The importance of this week’s top Israeli news stories seems to pale in comparison with the humanitarian catastrophe in Haiti, and the urgent relief effort there.
As a result, I discarded the idea of writing about the intentional humiliation of Turkey’s ambassador to Israel at the hands of Avigdor Lieberman’s Foreign Ministry. Any other week, perhaps, the crude, highhanded bungling of a not-unreasonable Israeli diplomatic protest by Lieberman and his deputy, Danny Ayalon (and the public reprimand of them by President Shimon Peres) would have been fodder for discussion in this column. Just not this week.
And I’ve also chosen not to write at length on remarks made on Tuesday by Israeli Prime Minister Netanyahu, who seemed to deflate recent hopes about an imminent return to negotiations. In a statement issued by his bureau, the Prime Minister denied reports that he had come to an agreement with Egypt on declaring Jerusalem as the capital of a Palestinian state, maintaining instead that Israel would never compromise on “united Jerusalem”. Netanyahu’s denial caused Egyptian Foreign Minister Ahmed Ali Aboul Gheit to reverse his previously upbeat assessment of the situation.
But two Israel-related aspects of the tragedy in Haiti are worthy of note. On the positive side of the ledger, Israel responded swiftly to the crisis, dispatching anIDF medical aid mission to Port-au-Prince. Israel’s efforts should not be surprising: The country has a long and praiseworthy tradition of helping in areas stricken by disaster, and its humanitarian response is a justified point of pride for Israeli citizens.
On the other hand, I was struck this week by the eerie resemblance between televangelist Pat Robertson’s commentary on Haiti, and the reaction to Hurricane Katrina in 2005 by Rabbi Ovadia Yosef – the spiritual overlord of the ultra-Orthodox Shas party in Israel.
For the few who haven’t heard, Robertson blamed the Haitian earthquake on that nation’s supposed “pact with the devil”, dating – he claimed – from the early 19th century. Now compare this to Yosef’s treatment of Katrina four years ago: “There was a tsunami and there are terrible natural disasters, because there isn’t enough Torah study… black people reside there (in New Orleans). Blacks will study the Torah? (God said) let’s bring a tsunami and drown them. Hundreds of thousands remained homeless. Tens of thousands have been killed. All of this because they have no God.”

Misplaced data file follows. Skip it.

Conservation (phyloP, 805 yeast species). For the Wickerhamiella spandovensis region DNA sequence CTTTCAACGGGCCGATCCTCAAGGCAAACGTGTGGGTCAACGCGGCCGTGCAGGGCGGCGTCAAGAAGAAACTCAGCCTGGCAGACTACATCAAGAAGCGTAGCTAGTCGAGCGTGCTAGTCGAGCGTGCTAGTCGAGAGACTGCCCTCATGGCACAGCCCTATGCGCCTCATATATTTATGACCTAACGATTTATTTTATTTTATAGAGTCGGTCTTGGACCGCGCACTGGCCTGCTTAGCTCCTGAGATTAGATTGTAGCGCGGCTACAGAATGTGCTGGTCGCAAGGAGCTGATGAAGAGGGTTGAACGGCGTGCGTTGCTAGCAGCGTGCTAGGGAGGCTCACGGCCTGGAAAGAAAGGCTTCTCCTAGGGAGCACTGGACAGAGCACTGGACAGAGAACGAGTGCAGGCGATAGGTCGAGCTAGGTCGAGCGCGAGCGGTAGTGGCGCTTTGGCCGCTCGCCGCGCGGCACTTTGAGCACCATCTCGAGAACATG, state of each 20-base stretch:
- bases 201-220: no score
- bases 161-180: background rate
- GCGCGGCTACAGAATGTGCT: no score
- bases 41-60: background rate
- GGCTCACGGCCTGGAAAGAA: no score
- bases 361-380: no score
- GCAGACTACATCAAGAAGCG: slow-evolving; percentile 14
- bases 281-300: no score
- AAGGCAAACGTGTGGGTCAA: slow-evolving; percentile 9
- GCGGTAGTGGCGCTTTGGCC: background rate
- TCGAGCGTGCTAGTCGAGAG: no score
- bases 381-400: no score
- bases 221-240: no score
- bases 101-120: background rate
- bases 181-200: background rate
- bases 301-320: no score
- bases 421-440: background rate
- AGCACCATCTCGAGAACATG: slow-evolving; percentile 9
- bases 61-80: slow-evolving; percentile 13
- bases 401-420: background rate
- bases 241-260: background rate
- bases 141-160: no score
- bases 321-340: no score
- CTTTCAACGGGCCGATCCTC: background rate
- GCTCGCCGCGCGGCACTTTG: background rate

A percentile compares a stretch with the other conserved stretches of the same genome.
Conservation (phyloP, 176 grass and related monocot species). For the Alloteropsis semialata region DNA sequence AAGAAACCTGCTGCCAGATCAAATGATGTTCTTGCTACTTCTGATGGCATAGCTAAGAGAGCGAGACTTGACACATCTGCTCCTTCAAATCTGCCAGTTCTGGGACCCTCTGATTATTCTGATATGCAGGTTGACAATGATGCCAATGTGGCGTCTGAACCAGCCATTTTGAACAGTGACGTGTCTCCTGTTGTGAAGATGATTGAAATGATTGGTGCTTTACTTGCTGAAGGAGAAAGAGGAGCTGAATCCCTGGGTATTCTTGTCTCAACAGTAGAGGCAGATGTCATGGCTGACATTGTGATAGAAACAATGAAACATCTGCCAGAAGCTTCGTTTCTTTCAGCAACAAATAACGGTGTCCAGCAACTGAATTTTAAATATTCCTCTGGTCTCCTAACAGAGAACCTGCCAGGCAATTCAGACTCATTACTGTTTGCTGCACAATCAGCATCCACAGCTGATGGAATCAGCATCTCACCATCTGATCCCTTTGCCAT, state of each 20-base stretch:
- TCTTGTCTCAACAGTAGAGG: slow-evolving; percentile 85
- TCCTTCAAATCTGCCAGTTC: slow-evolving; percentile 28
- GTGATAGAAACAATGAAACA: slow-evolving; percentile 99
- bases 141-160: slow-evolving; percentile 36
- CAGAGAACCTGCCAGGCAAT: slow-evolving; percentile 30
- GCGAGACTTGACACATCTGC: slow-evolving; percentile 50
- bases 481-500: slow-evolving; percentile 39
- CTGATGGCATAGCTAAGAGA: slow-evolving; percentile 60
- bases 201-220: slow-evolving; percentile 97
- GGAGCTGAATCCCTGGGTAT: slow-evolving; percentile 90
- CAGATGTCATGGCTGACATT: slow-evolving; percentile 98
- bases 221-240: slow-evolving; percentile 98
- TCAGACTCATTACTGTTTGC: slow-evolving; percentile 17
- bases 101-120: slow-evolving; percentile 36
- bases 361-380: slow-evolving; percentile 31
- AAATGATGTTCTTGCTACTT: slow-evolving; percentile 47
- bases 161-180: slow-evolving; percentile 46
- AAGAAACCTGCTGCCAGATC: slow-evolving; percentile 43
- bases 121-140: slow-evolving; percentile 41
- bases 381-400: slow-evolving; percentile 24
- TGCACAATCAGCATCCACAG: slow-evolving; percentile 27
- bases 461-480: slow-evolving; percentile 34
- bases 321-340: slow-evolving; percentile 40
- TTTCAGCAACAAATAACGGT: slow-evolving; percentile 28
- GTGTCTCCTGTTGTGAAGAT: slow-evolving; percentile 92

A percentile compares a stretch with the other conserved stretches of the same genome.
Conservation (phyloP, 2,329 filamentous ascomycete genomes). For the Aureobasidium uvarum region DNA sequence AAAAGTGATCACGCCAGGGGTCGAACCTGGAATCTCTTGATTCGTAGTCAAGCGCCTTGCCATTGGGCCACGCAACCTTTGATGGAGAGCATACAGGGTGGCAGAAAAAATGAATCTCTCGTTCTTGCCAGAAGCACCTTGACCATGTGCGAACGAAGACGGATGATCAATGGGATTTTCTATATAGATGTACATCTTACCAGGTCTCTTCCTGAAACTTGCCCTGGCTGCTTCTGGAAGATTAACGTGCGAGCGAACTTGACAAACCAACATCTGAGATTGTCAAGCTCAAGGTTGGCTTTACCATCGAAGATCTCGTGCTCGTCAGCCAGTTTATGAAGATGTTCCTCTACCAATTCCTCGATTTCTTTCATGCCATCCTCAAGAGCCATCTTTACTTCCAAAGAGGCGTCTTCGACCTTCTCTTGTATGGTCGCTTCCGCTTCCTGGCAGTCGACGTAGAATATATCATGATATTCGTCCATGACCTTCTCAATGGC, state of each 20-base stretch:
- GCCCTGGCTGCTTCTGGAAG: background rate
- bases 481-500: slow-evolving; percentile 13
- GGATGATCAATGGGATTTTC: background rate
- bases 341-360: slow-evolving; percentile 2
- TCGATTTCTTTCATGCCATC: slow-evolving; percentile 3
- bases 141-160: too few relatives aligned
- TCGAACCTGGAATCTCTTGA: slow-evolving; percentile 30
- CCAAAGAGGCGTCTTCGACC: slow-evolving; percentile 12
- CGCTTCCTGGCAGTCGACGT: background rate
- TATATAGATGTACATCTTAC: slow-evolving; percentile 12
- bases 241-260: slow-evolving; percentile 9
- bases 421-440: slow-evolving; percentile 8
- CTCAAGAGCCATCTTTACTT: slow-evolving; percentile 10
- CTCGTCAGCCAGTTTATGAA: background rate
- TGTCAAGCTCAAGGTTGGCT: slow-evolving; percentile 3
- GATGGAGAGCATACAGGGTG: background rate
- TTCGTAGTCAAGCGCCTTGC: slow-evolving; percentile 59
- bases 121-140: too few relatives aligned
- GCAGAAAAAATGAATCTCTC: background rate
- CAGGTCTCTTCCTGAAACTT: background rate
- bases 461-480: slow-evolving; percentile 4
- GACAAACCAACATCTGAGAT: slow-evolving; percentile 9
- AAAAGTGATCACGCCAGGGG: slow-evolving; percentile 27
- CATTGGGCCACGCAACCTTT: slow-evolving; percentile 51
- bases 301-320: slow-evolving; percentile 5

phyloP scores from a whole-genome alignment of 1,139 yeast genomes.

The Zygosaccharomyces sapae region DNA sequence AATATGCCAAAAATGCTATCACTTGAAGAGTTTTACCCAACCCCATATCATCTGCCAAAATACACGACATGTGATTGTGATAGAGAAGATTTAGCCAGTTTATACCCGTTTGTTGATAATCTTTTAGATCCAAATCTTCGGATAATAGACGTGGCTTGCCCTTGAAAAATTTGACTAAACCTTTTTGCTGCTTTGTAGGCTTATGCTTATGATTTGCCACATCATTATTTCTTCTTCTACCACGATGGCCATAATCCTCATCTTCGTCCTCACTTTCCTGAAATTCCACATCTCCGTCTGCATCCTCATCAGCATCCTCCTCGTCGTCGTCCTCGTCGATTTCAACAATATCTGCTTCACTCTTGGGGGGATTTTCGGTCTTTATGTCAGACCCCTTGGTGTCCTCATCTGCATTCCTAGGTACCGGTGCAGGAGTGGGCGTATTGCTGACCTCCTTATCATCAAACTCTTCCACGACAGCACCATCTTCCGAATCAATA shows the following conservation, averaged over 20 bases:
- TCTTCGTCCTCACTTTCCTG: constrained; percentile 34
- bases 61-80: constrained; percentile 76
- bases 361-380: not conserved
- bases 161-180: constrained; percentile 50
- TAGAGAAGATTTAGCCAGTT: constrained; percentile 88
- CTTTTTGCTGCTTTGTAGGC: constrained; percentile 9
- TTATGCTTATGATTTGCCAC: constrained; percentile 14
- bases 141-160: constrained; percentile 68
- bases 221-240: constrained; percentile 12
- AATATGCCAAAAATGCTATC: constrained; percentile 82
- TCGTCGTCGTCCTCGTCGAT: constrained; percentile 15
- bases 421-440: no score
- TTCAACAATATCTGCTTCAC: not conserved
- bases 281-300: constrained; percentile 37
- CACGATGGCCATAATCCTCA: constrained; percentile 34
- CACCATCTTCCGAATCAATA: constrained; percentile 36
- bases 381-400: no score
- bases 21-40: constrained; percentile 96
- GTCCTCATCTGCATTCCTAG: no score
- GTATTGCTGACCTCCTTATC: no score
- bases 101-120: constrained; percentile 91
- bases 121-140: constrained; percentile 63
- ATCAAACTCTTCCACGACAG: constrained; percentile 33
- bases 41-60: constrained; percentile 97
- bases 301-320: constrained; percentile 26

Yesterday, White House spokesman Robert Gibbs summarily dismissed such remarks as merely “stupid” – but the problem goes deeper and the danger is greater. Robertson and Yosef, after all, are not cloistered eccentrics, but leaders of large and influential movements in their respective countries. And their theodical explanations of natural disaster are not idle ravings, but a harsh dehumanizing force that pins blame on the victim, hardens the heart of their followers, and desensitizes them to human suffering anywhere outside their circle.
This is not meant as a knock on religion, which certainly can – and does – serve as a civilizing and moral force in many places around the world. But in an age when Western eyes are so continuously directed at the dangers of fundamentalism within Islam, it is worth remembering that Christians and Jews, Americans and Israelis have to pay careful attention to their own religious fanatics as well.
I wish “Godspeed” for the recovery efforts in Haiti and a Shabbat Shalom for all.